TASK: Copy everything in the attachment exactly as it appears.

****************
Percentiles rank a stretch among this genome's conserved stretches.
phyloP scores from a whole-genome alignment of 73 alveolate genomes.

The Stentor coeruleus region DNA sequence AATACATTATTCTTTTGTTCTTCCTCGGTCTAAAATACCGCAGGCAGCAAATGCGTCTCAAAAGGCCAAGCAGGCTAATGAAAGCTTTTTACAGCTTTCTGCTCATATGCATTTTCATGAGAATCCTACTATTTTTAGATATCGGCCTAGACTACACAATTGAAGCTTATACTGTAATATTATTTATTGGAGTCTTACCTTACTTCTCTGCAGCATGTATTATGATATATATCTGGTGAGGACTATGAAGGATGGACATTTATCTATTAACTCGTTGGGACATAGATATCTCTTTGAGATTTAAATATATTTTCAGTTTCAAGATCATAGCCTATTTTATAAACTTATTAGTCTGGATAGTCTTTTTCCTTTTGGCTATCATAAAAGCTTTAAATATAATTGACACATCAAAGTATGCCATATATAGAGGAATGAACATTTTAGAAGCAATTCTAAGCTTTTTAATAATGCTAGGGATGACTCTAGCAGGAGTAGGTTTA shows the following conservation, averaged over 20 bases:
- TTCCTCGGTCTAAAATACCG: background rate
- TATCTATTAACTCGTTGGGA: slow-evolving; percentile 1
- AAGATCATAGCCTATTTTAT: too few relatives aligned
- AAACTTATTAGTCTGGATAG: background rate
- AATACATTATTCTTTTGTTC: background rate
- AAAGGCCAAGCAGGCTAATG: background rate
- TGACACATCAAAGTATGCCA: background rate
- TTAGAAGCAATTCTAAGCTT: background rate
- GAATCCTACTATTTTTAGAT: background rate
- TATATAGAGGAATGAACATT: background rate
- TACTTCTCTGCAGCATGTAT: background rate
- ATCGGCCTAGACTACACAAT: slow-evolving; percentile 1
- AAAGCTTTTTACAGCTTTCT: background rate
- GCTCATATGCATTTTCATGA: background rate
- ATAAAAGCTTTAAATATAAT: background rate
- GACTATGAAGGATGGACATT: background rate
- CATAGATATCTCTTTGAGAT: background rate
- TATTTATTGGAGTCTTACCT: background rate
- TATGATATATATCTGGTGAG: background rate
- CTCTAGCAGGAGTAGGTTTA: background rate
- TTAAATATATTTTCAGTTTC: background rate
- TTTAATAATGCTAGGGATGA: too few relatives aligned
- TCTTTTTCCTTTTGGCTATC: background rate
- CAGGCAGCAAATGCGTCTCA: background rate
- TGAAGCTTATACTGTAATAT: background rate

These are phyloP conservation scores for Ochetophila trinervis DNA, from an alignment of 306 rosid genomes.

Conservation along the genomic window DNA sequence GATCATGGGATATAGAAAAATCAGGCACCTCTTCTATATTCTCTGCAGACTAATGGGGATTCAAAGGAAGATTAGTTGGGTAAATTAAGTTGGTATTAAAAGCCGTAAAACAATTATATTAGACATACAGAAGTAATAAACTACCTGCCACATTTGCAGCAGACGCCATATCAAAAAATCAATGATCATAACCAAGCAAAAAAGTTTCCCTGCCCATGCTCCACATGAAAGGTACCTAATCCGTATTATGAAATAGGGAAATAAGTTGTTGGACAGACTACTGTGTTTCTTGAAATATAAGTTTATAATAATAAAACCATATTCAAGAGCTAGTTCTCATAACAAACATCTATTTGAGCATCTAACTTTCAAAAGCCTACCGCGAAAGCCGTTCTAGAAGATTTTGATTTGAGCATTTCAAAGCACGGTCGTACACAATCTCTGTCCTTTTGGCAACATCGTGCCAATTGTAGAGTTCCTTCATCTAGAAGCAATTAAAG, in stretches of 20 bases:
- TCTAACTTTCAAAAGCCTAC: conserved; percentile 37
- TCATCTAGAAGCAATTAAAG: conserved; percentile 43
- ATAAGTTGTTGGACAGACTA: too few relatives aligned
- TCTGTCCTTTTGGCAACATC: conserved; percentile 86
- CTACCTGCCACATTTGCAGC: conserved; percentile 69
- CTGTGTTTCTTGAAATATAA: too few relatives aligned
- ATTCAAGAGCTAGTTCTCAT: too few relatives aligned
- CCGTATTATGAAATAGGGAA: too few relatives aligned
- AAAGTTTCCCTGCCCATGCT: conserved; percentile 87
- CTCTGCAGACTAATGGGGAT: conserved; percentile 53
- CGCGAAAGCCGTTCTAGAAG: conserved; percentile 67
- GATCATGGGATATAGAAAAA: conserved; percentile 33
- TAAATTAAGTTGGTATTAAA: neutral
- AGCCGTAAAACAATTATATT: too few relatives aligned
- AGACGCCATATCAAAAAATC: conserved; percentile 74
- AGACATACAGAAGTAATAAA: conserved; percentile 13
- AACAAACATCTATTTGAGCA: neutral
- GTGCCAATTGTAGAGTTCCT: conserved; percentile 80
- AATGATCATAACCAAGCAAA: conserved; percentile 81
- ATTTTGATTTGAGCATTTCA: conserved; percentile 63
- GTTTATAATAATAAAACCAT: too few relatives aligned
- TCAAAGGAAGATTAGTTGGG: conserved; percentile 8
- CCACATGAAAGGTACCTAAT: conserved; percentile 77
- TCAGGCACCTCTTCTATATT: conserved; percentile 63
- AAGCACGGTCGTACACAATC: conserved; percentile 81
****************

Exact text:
Percentiles rank a stretch among this genome's conserved stretches.
phyloP scores from a whole-genome alignment of 73 alveolate genomes.

The Stentor coeruleus region DNA sequence AATACATTATTCTTTTGTTCTTCCTCGGTCTAAAATACCGCAGGCAGCAAATGCGTCTCAAAAGGCCAAGCAGGCTAATGAAAGCTTTTTACAGCTTTCTGCTCATATGCATTTTCATGAGAATCCTACTATTTTTAGATATCGGCCTAGACTACACAATTGAAGCTTATACTGTAATATTATTTATTGGAGTCTTACCTTACTTCTCTGCAGCATGTATTATGATATATATCTGGTGAGGACTATGAAGGATGGACATTTATCTATTAACTCGTTGGGACATAGATATCTCTTTGAGATTTAAATATATTTTCAGTTTCAAGATCATAGCCTATTTTATAAACTTATTAGTCTGGATAGTCTTTTTCCTTTTGGCTATCATAAAAGCTTTAAATATAATTGACACATCAAAGTATGCCATATATAGAGGAATGAACATTTTAGAAGCAATTCTAAGCTTTTTAATAATGCTAGGGATGACTCTAGCAGGAGTAGGTTTA shows the following conservation, averaged over 20 bases:
- TTCCTCGGTCTAAAATACCG: background rate
- TATCTATTAACTCGTTGGGA: slow-evolving; percentile 1
- AAGATCATAGCCTATTTTAT: too few relatives aligned
- AAACTTATTAGTCTGGATAG: background rate
- AATACATTATTCTTTTGTTC: background rate
- AAAGGCCAAGCAGGCTAATG: background rate
- TGACACATCAAAGTATGCCA: background rate
- TTAGAAGCAATTCTAAGCTT: background rate
- GAATCCTACTATTTTTAGAT: background rate
- TATATAGAGGAATGAACATT: background rate
- TACTTCTCTGCAGCATGTAT: background rate
- ATCGGCCTAGACTACACAAT: slow-evolving; percentile 1
- AAAGCTTTTTACAGCTTTCT: background rate
- GCTCATATGCATTTTCATGA: background rate
- ATAAAAGCTTTAAATATAAT: background rate
- GACTATGAAGGATGGACATT: background rate
- CATAGATATCTCTTTGAGAT: background rate
- TATTTATTGGAGTCTTACCT: background rate
- TATGATATATATCTGGTGAG: background rate
- CTCTAGCAGGAGTAGGTTTA: background rate
- TTAAATATATTTTCAGTTTC: background rate
- TTTAATAATGCTAGGGATGA: too few relatives aligned
- TCTTTTTCCTTTTGGCTATC: background rate
- CAGGCAGCAAATGCGTCTCA: background rate
- TGAAGCTTATACTGTAATAT: background rate

These are phyloP conservation scores for Ochetophila trinervis DNA, from an alignment of 306 rosid genomes.

Conservation along the genomic window DNA sequence GATCATGGGATATAGAAAAATCAGGCACCTCTTCTATATTCTCTGCAGACTAATGGGGATTCAAAGGAAGATTAGTTGGGTAAATTAAGTTGGTATTAAAAGCCGTAAAACAATTATATTAGACATACAGAAGTAATAAACTACCTGCCACATTTGCAGCAGACGCCATATCAAAAAATCAATGATCATAACCAAGCAAAAAAGTTTCCCTGCCCATGCTCCACATGAAAGGTACCTAATCCGTATTATGAAATAGGGAAATAAGTTGTTGGACAGACTACTGTGTTTCTTGAAATATAAGTTTATAATAATAAAACCATATTCAAGAGCTAGTTCTCATAACAAACATCTATTTGAGCATCTAACTTTCAAAAGCCTACCGCGAAAGCCGTTCTAGAAGATTTTGATTTGAGCATTTCAAAGCACGGTCGTACACAATCTCTGTCCTTTTGGCAACATCGTGCCAATTGTAGAGTTCCTTCATCTAGAAGCAATTAAAG, in stretches of 20 bases:
- TCTAACTTTCAAAAGCCTAC: conserved; percentile 37
- TCATCTAGAAGCAATTAAAG: conserved; percentile 43
- ATAAGTTGTTGGACAGACTA: too few relatives aligned
- TCTGTCCTTTTGGCAACATC: conserved; percentile 86
- CTACCTGCCACATTTGCAGC: conserved; percentile 69
- CTGTGTTTCTTGAAATATAA: too few relatives aligned
- ATTCAAGAGCTAGTTCTCAT: too few relatives aligned
- CCGTATTATGAAATAGGGAA: too few relatives aligned
- AAAGTTTCCCTGCCCATGCT: conserved; percentile 87
- CTCTGCAGACTAATGGGGAT: conserved; percentile 53
- CGCGAAAGCCGTTCTAGAAG: conserved; percentile 67
- GATCATGGGATATAGAAAAA: conserved; percentile 33
- TAAATTAAGTTGGTATTAAA: neutral
- AGCCGTAAAACAATTATATT: too few relatives aligned
- AGACGCCATATCAAAAAATC: conserved; percentile 74
- AGACATACAGAAGTAATAAA: conserved; percentile 13
- AACAAACATCTATTTGAGCA: neutral
- GTGCCAATTGTAGAGTTCCT: conserved; percentile 80
- AATGATCATAACCAAGCAAA: conserved; percentile 81
- ATTTTGATTTGAGCATTTCA: conserved; percentile 63
- GTTTATAATAATAAAACCAT: too few relatives aligned
- TCAAAGGAAGATTAGTTGGG: conserved; percentile 8
- CCACATGAAAGGTACCTAAT: conserved; percentile 77
- TCAGGCACCTCTTCTATATT: conserved; percentile 63
- AAGCACGGTCGTACACAATC: conserved; percentile 81